Hiking in Huerquehue National Park

Nearby Pucón is Huerquehue National Park (pronounced something like “were-que-weh,” though I haven’t heard anyone say the actual name out loud yet). No companies mention it or offer tours to go there, presumably because they can’t make any money from it. But the park is very easy to get to via bus, and from an online search I saw that there are a couple of good hikes.

There is only one bus that goes out to Huerquehue, with the first trip at 8:30pm. I found bus information on this site, and made my way there in the morning.

Entrance to Huerquehue National Park

The bus took about an hour and dropped us off at the front gate of the park, where we paid the entrance fee (5000 pesos, or $8 for foreigners). There were two rangers there to help explain the trails in the park. The two most popular ones are the Los Lagos Trail and the San Sebastian trail, but unfortunately the top part of Los Lagos and the entire San Sebastián trail were closed because of snow. Thankfully the bottom loop of Los Lagos, which took an estimated 5 hours, was still open.

The first half of the trail ran along a lake and though an area with some campsites, services, and other construction for an hour or so. Then it goes upward into the forest, where you reach a second “Welcome to Huerquehue” gate with an empty ranger station and a bathroom.

A second “Welcome to Huerquehue” gate

This is where the climb starts, about an hour and a half of zig zagging up the mountain.

Along the way are viewpoints of Volcan Villarrica in the distance:

And there are two waterfalls that are both about 15 minutes out of the way down into a nearby valley, but are definitely worth the side trip. They also splatter you with cold mist if you need cooling down!

A detour to the Nido de Aguila waterfall

Finally, the trail reaches the first lake, Lago Chico. It’s crystal clear and looks extremely inviting…

First glimpse of Lago Chico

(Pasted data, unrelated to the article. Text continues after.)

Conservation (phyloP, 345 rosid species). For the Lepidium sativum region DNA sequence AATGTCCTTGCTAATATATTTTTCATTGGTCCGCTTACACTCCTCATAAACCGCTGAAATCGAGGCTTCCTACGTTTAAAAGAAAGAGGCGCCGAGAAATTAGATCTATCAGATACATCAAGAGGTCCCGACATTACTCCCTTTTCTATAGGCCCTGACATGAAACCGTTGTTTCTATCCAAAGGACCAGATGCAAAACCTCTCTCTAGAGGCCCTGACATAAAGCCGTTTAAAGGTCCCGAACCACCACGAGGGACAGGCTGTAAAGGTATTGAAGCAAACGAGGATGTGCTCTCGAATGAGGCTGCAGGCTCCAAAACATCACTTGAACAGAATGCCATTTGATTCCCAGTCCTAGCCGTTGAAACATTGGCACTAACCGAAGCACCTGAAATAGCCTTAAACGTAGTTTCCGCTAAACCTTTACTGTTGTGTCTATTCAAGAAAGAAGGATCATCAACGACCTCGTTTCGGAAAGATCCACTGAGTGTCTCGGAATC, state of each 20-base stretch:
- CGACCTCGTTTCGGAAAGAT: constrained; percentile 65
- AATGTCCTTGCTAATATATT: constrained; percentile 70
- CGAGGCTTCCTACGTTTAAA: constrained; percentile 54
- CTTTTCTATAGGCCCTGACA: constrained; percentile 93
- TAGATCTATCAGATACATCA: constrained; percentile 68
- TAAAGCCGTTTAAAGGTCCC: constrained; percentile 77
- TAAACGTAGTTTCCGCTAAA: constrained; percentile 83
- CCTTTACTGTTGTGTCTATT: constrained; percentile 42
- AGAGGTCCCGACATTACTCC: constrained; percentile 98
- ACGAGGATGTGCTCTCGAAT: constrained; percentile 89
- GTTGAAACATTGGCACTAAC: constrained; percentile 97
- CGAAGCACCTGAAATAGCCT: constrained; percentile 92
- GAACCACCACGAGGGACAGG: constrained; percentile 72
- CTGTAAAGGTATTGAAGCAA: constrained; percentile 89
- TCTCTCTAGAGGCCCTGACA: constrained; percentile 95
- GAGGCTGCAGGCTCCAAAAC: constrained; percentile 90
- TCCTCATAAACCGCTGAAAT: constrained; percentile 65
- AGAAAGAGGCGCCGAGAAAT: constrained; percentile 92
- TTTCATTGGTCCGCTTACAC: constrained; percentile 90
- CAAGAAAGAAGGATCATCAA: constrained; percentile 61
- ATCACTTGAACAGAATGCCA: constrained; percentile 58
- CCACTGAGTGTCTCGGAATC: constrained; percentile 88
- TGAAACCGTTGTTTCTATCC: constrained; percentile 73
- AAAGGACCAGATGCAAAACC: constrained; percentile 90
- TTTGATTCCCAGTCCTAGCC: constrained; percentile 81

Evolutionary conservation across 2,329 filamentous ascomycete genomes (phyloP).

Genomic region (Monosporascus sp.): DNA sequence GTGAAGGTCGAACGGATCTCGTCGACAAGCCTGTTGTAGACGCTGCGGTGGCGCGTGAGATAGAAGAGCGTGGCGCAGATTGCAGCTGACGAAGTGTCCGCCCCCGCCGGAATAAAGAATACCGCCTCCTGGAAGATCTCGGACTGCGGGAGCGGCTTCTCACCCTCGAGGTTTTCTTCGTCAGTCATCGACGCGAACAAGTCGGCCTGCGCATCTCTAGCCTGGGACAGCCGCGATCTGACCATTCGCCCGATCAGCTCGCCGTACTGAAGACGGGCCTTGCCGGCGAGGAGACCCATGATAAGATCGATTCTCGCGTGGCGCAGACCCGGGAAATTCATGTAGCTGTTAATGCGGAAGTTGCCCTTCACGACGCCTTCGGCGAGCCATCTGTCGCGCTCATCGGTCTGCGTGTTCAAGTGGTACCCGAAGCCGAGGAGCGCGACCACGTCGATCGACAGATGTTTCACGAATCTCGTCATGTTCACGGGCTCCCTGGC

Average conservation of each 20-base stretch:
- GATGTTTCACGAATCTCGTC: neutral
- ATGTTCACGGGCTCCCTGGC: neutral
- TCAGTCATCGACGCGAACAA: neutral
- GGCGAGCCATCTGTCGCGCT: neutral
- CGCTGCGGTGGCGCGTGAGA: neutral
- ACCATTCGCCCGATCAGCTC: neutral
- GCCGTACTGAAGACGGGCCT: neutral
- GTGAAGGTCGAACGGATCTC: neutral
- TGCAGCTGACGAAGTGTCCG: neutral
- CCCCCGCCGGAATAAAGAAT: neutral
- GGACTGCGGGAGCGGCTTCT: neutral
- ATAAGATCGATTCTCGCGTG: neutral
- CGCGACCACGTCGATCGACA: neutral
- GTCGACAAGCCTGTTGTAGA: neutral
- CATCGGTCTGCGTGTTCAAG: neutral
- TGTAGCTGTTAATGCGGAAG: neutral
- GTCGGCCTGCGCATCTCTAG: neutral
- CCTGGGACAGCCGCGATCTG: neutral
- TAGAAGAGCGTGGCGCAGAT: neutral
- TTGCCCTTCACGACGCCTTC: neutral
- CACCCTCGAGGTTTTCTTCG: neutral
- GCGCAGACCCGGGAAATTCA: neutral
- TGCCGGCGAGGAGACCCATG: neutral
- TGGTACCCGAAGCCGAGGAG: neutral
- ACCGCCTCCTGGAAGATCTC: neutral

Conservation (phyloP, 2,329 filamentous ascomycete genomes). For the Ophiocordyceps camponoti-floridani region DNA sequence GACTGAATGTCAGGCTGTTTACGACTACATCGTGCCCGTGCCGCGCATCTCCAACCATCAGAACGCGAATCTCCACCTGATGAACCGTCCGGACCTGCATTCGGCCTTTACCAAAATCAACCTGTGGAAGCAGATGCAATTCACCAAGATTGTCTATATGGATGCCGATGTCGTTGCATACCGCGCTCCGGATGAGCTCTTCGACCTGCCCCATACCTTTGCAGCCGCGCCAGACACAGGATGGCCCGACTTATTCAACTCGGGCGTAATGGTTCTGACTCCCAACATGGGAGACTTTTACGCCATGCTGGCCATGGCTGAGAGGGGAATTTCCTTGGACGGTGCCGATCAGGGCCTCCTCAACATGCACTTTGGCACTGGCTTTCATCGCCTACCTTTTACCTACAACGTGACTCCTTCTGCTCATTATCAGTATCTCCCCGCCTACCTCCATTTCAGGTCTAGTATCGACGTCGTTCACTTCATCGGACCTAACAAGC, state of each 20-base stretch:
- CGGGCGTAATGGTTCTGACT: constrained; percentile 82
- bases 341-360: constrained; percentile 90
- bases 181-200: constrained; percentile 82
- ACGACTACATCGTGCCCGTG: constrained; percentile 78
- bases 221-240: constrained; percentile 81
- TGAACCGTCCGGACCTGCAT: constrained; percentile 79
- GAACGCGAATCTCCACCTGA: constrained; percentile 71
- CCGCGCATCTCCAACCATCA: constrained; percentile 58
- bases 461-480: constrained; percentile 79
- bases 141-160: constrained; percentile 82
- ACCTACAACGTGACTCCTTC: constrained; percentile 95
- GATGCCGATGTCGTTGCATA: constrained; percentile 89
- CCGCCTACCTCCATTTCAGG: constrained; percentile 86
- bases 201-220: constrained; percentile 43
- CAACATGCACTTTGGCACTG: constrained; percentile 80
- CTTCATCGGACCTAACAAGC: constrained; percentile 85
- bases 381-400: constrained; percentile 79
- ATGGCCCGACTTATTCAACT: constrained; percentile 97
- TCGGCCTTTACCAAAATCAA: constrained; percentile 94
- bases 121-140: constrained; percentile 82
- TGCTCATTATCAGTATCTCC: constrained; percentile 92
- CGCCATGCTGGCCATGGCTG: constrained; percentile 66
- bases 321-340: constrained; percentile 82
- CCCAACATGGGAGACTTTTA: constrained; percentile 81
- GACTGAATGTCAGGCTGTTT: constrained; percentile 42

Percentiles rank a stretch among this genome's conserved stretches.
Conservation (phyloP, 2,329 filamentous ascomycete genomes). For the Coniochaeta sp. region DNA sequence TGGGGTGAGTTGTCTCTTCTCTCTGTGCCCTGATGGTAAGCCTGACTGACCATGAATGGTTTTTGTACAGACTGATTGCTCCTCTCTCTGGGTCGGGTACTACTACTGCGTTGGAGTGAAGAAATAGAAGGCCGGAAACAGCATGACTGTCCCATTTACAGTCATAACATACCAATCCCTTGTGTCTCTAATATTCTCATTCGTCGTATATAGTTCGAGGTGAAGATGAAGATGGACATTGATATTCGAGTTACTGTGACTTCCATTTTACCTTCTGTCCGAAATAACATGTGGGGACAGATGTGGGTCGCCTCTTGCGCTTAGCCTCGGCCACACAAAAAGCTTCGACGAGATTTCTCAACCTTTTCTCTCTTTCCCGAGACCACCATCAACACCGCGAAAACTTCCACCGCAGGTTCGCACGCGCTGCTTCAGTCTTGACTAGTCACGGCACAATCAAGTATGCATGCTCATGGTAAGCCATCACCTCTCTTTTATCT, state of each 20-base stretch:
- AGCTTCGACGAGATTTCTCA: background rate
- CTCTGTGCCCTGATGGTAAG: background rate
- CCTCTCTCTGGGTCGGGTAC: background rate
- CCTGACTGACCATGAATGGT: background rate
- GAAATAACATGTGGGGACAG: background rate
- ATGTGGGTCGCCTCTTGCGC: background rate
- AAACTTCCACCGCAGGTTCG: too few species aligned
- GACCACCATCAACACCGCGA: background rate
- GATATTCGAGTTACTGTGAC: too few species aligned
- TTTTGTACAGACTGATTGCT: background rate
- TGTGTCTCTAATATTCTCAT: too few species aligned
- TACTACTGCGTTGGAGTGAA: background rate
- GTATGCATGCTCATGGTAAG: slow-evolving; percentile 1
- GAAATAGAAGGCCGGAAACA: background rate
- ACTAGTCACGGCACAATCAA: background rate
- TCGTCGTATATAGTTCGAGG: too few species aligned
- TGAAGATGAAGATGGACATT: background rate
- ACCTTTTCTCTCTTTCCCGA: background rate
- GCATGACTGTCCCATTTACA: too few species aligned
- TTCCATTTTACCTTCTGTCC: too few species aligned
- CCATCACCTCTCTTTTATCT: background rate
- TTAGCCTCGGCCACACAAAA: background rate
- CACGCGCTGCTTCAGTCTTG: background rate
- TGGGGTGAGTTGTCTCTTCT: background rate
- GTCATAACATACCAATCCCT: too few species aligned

And apparently it is, as a stray friend tested out.

My hiking buddy that went for a dip in Lago Chico

The trail flattens out from there, and leads to the two other lakes:

Lago Verde, where I sat and had lunch by the water.

Lago Verde

And Lago Torro, a beautiful view that I was loathe to leave behind.

Lago Torre

I had to start down fairly quickly, though. There are only two return buses in the afternoon until they add a third, later bus in December (and I just happened to go on November 30, go figure): one at 2:10pm and one at 5:10pm. The one at 2:10pm seemed a little tight, but then waiting another 3 hours for. 5:10pm seemed like a long time… I had made great time going up, so I figured I would shoot for the first one.

I left the top at 12:30pm and planned to leisurely make my way down. This worked quite well, until I got to the 2nd ranger station with 20 minutes left to spare and the realization that I had severely underestimated the length of the first half of the hike before the climb started. I half ran down part of it, and then finally resolved that I would rather miss the bus than risk injury.

2:10pm came and went, and what little hope I was holding onto that the bus might have perhaps waited was dashed when I heard a loud engine in the distance at 2:16pm. Surely that was the bus leaving, and I was so close! I arrived at the entrance at 2:25pm, just 15 minutes after the bus departure time.

But lo and behold, I saw a bus sitting just beyond the gate. Could it be the 2:10pm bus, or just the next bus waiting to leave at 5:10pm? I approached the bus and asked the driver what time he was going to leave, and he replied, “right now.” I couldn’t believe my luck!

“Not many people on the 2 o’clock bus, huh?” I asked, and he said “nadie.” Why, I wondered, did they have this bus then? I guessed because the bus needs to make the return trip. But as we wound down the road, I started to understand. Locals stood by the side of the road waiting for the bus, and they all personally greeted the driver and the other passengers when they came onboard. This first afternoon bus must be a key part of the daily life and schedule of the locals that live near the national park.

20 minutes later, I was passed out. When I opened my eyes again, we were back at the bus station in Pucón – I must have been much more tired than I thought. I made it back early, but it was definitely a rushed hike. There’s a reason no one aims for the 2:10pm bus. I learned my lesson: leave plenty of time, and you’d rather wait at the bus station (or, better yet, up at the amazing view) than rush to try to make an earlier bus.

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